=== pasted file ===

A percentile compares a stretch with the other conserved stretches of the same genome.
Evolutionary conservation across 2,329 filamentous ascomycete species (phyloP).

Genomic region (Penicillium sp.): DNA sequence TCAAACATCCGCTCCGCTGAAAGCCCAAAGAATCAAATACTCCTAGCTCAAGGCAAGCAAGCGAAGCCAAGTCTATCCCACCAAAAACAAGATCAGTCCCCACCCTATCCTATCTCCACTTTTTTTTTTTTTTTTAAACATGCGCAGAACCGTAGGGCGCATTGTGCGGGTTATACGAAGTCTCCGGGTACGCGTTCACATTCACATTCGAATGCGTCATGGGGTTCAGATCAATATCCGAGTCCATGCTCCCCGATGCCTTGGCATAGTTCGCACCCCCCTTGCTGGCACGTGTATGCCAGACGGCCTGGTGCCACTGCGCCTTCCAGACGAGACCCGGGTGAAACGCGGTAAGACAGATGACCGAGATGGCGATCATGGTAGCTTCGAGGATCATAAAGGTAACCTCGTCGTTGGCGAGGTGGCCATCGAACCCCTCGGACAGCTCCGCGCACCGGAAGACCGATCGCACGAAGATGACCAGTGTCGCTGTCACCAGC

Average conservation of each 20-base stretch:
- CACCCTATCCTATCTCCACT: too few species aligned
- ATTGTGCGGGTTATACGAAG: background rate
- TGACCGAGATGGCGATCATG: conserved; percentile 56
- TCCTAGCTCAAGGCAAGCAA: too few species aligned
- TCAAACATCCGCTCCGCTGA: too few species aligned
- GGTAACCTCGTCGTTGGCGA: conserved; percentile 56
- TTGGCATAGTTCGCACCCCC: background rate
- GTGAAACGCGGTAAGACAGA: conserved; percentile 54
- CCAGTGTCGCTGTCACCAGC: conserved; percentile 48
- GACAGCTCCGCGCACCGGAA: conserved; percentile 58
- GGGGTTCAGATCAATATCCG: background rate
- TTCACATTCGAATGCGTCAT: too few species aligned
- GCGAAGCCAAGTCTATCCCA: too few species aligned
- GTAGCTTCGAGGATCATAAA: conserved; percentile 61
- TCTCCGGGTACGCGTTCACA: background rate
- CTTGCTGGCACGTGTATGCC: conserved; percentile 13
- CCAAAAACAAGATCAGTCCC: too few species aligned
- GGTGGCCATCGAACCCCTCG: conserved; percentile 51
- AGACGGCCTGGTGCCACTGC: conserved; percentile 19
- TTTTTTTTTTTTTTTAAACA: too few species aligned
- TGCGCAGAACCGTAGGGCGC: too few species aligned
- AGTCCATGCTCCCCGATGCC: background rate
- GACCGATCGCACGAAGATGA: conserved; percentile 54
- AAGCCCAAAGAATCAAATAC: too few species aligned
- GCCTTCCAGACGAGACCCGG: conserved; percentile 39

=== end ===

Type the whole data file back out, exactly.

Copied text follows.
A percentile compares a stretch with the other conserved stretches of the same genome.
Evolutionary conservation across 2,329 filamentous ascomycete species (phyloP).

Genomic region (Penicillium sp.): DNA sequence TCAAACATCCGCTCCGCTGAAAGCCCAAAGAATCAAATACTCCTAGCTCAAGGCAAGCAAGCGAAGCCAAGTCTATCCCACCAAAAACAAGATCAGTCCCCACCCTATCCTATCTCCACTTTTTTTTTTTTTTTTAAACATGCGCAGAACCGTAGGGCGCATTGTGCGGGTTATACGAAGTCTCCGGGTACGCGTTCACATTCACATTCGAATGCGTCATGGGGTTCAGATCAATATCCGAGTCCATGCTCCCCGATGCCTTGGCATAGTTCGCACCCCCCTTGCTGGCACGTGTATGCCAGACGGCCTGGTGCCACTGCGCCTTCCAGACGAGACCCGGGTGAAACGCGGTAAGACAGATGACCGAGATGGCGATCATGGTAGCTTCGAGGATCATAAAGGTAACCTCGTCGTTGGCGAGGTGGCCATCGAACCCCTCGGACAGCTCCGCGCACCGGAAGACCGATCGCACGAAGATGACCAGTGTCGCTGTCACCAGC

Average conservation of each 20-base stretch:
- CACCCTATCCTATCTCCACT: too few species aligned
- ATTGTGCGGGTTATACGAAG: background rate
- TGACCGAGATGGCGATCATG: conserved; percentile 56
- TCCTAGCTCAAGGCAAGCAA: too few species aligned
- TCAAACATCCGCTCCGCTGA: too few species aligned
- GGTAACCTCGTCGTTGGCGA: conserved; percentile 56
- TTGGCATAGTTCGCACCCCC: background rate
- GTGAAACGCGGTAAGACAGA: conserved; percentile 54
- CCAGTGTCGCTGTCACCAGC: conserved; percentile 48
- GACAGCTCCGCGCACCGGAA: conserved; percentile 58
- GGGGTTCAGATCAATATCCG: background rate
- TTCACATTCGAATGCGTCAT: too few species aligned
- GCGAAGCCAAGTCTATCCCA: too few species aligned
- GTAGCTTCGAGGATCATAAA: conserved; percentile 61
- TCTCCGGGTACGCGTTCACA: background rate
- CTTGCTGGCACGTGTATGCC: conserved; percentile 13
- CCAAAAACAAGATCAGTCCC: too few species aligned
- GGTGGCCATCGAACCCCTCG: conserved; percentile 51
- AGACGGCCTGGTGCCACTGC: conserved; percentile 19
- TTTTTTTTTTTTTTTAAACA: too few species aligned
- TGCGCAGAACCGTAGGGCGC: too few species aligned
- AGTCCATGCTCCCCGATGCC: background rate
- GACCGATCGCACGAAGATGA: conserved; percentile 54
- AAGCCCAAAGAATCAAATAC: too few species aligned
- GCCTTCCAGACGAGACCCGG: conserved; percentile 39